Are you trying to figure out how to export your songs with click tracks in Tracktion? I was in the same boat a few weeks ago. Long story short – it’s possible but it’s not a built in feature. I’ll show you how to do it, or at least how I did it.
Recently I had created some “drum practice” versions of new songs I was working on – basically just the full songs without drum tracks, and with a click track in place of drum tracks. I wanted to export these practice versions of songs as WAV files from Tracktion so that I could load them into my MP3 player and listen to them through headphones while playing along on drums. Seems simple enough, right?
After I spent some time digging through the Tracktion menus and in the Tracktion manual to find ways to export my songs with the click tracks included, I found that it just wasn’t possible. There is no feature or checkbox that simply says “Export with click track”.
Luckily enough there is an easy workaround, it just takes a few minutes of work to set up.
I ended up loading a metronome click sound into the built-in sampler module in Tracktion and then just made a midi track to do the clicks.
Here’s a screenshot of the song in question – notice the Metronome track I added at the bottom.
To arrive at this point, I first started out by searching the web for free metronome click sounds. I found plenty, there’s lots of options out there. I downloaded a few different click sounds as WAV files so that I could experiment with which sound cut through the rest of the track the best.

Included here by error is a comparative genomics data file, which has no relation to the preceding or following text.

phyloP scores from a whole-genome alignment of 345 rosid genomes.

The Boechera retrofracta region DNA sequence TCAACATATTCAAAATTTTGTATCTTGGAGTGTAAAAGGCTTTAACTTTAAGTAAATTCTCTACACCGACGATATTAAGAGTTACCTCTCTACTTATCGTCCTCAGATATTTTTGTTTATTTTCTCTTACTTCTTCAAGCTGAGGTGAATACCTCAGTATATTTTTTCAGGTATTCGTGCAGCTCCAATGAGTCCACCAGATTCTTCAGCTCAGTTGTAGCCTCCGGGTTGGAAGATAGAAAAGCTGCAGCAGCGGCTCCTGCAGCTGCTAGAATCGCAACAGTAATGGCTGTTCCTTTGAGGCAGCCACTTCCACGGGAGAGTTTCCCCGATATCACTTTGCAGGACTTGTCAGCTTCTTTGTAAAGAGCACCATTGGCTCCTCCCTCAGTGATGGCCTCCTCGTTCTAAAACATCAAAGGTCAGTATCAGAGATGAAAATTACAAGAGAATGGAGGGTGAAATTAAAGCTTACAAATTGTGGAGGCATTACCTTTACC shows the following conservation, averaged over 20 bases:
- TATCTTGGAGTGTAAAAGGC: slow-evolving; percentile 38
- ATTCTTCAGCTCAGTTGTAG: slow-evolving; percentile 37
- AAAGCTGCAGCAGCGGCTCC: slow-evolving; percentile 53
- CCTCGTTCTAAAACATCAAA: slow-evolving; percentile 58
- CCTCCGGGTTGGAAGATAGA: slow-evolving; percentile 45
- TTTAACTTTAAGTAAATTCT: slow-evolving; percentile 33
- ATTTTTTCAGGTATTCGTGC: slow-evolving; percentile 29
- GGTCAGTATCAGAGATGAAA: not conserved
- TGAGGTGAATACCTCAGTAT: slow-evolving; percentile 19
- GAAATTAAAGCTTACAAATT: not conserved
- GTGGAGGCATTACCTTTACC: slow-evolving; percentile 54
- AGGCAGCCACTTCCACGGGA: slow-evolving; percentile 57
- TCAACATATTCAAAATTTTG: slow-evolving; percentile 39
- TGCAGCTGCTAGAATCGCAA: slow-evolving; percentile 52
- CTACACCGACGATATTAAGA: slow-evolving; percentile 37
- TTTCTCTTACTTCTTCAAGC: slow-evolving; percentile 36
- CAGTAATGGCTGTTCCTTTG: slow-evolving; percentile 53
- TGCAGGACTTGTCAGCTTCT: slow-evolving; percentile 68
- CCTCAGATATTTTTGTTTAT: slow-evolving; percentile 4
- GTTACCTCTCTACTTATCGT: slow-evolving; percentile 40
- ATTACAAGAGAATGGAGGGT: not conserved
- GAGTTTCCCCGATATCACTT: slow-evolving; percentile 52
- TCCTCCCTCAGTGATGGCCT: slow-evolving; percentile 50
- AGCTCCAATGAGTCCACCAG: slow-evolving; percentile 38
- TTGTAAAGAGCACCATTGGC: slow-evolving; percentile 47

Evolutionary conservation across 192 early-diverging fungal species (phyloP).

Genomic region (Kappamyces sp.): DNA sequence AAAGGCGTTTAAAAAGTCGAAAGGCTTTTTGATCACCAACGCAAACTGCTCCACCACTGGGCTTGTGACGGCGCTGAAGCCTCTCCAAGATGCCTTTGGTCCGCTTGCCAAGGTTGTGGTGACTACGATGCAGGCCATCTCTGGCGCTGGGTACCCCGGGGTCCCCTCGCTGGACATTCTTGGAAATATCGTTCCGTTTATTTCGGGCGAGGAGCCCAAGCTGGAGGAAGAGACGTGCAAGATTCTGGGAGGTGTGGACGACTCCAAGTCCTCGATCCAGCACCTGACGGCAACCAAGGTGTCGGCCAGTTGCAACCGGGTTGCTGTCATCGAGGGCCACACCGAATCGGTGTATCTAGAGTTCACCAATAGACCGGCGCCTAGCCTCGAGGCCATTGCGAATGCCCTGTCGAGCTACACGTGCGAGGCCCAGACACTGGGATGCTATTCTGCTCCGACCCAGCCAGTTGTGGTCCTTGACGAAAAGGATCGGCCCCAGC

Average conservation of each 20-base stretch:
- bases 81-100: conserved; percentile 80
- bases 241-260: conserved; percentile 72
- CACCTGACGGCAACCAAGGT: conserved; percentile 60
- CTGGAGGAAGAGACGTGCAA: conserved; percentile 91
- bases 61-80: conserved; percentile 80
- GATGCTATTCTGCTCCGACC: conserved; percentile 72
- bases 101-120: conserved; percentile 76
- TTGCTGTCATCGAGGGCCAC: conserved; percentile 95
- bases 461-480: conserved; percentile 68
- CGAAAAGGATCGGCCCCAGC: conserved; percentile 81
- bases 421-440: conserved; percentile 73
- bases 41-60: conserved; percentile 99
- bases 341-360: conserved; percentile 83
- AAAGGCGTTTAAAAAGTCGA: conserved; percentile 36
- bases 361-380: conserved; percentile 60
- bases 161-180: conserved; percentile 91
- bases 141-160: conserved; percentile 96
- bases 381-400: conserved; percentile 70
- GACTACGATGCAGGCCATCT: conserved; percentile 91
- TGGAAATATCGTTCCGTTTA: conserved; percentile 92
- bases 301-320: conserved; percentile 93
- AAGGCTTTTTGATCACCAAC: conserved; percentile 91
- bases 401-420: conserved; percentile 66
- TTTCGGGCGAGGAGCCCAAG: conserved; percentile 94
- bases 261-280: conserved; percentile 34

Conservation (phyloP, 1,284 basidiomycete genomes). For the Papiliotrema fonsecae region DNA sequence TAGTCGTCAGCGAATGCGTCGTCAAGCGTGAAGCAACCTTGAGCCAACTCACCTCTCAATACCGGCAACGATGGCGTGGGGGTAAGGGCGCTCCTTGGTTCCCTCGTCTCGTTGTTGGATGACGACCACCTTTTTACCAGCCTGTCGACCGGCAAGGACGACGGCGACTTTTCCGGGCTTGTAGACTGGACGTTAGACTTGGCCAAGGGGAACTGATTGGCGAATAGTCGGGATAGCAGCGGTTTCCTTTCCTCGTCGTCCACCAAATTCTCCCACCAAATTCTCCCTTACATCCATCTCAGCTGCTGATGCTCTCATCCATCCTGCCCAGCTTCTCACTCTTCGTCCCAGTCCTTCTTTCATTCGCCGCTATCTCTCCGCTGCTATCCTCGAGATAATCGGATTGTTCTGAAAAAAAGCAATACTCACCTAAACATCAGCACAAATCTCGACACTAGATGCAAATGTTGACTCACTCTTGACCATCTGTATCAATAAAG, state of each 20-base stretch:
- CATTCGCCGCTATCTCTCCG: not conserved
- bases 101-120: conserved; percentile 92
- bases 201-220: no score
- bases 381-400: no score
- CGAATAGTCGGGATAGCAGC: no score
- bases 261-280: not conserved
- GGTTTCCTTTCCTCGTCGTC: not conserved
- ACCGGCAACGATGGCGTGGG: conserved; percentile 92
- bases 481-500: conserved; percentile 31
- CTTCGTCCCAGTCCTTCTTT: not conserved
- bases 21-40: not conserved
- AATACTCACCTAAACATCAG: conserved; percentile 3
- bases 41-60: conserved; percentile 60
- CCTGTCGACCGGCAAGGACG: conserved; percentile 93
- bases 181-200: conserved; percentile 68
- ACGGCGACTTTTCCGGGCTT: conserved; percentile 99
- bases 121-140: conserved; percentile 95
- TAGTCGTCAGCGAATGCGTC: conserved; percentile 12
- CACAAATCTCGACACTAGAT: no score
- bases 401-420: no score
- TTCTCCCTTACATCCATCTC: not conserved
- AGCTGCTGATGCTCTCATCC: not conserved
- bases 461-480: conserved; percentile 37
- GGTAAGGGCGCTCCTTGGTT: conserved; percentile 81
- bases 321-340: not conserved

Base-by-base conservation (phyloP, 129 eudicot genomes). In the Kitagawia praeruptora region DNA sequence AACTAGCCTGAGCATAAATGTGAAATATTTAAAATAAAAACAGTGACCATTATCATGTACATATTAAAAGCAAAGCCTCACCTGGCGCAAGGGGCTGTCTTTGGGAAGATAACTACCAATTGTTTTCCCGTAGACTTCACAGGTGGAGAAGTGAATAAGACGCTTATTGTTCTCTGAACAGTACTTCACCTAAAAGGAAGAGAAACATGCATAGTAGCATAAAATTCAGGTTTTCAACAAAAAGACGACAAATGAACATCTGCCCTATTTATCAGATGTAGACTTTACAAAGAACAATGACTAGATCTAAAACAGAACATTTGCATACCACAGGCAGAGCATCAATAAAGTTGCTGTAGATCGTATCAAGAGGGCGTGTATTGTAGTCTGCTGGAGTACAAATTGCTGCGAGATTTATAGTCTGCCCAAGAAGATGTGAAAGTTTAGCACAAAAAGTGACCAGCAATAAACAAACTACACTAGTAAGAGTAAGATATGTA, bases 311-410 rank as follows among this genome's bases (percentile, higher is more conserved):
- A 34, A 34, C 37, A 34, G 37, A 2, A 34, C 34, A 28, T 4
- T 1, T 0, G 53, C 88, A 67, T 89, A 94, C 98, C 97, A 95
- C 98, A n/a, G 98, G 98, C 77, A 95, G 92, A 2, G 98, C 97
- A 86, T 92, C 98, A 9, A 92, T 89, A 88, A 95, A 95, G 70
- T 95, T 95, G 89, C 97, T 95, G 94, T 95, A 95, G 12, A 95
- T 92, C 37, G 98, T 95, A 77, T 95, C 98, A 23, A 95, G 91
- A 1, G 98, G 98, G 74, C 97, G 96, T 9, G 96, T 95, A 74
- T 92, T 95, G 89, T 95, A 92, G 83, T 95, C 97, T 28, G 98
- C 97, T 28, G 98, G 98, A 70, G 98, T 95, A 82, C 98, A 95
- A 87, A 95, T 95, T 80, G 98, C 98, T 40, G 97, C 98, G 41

After finding the click sound I liked best, I created a new track and called it “Metronome”. I added the Tracktion to the Metronome track and loaded the click sound I had settled on.
I created a new, empty midi clip on the Metronome track and simply drew in the metronome beats/clicks, then adjusted velocity on the clicks that I wanted emphasized at the beginning of each measure.
What I like about using a sampler for metronome vs the metronome in Tracktion itself:
- I can control when the clicks start and stop – which was nice for creating practice tracks. I was able to start the clicks one bar before each song so it was easy to coordinate when the song started during practicing.
- I can run the click sound through the master mix and use limiting to keep my tracks from clipping when I cram the click sound on top of everything.
Hopefully this helps out somebody else out there. It’s simple enough but it took me a while to work out a good way to do what I was trying to do here.